Welcome to the Dojo Wisdom for Writers Book Club! Every Wednesday, we meet to discuss one of the lessons in Dojo Wisdom for Writers. We’ll go in order, so it’s easy enough to follow along. Read the lesson, then read the blog post, then comment in the comments! Do feel free to comment on each other’s comments. I’ll answer questions as quickly as I can.
Lesson #15: Teach others and you will learn
When a martial artist has achieved a certain level of competency in her martial art, she begins to teach it—and discovers that this is where the true learning begins. To demonstrate the techniques and coach other students, the martial artist must become intimately familiar with the mechanics of each technique, why it’s done, and why it’s done the way it’s done. To keep ahead of her students, the teacher must always strive to learn more. When she’s asked a tough questions, she may say, “I don’t know,” but then she’ll feel compelled to find out.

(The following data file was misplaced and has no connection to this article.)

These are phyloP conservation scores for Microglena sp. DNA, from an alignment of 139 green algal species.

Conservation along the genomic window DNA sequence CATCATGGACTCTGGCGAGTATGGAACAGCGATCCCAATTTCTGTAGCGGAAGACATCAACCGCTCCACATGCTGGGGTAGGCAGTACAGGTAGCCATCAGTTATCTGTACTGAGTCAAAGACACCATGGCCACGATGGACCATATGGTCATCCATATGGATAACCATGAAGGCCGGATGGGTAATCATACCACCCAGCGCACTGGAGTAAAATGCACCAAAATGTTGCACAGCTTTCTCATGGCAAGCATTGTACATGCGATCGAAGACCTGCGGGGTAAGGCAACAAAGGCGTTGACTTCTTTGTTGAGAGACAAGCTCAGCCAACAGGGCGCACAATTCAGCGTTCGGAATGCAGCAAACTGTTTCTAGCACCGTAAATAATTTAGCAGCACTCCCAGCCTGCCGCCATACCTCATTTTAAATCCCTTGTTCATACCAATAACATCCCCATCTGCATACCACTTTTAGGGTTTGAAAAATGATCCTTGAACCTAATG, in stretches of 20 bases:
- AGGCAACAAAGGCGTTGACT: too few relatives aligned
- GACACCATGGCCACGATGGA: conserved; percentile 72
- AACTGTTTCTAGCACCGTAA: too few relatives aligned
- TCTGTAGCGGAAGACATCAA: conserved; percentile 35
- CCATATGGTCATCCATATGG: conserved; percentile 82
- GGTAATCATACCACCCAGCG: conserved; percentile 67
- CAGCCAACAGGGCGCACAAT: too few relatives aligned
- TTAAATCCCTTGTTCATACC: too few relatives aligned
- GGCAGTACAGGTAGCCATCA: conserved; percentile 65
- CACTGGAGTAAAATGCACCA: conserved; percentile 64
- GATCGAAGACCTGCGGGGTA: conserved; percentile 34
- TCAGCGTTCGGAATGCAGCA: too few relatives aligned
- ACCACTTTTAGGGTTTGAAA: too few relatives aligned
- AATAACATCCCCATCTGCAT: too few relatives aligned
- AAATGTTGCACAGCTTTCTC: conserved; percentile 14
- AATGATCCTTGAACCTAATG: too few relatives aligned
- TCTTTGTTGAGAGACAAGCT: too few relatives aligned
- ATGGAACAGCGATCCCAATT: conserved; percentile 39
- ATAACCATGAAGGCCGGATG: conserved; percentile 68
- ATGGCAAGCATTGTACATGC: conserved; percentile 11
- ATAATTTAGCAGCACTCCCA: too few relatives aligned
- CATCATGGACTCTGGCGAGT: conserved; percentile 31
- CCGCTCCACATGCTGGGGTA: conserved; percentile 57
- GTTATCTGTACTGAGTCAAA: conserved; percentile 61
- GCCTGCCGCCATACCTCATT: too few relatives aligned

Her students also bring information and challenges to her that she learns and grows from. To become a good teacher, she must discover more patience than she thought possible. She will have to demand more of herself so that she doesn’t hold her students back. And she must think on her feet constantly and creatively.
The writer must do the same. Sharing her experiences with other writers is not simply a generous impulse but also a way for her to continue to master the craft. Articulating her knowledge helps her apply it to her own work.
Taking on the role of the teacher can result in even greater mastery of craft.
What are some things you have learned from being a teacher? If you haven’t taught, where are some opportunities for this?
Dojo Wisdom for Writers, second edition, now available on Amazon in print and ebook! (Nook and other ebook versions here)
Catch a Falling Star (by Jessica Starre) and The Matchmaker Meets Her Match (by Jenny Jacobs), two of my favorite novels.
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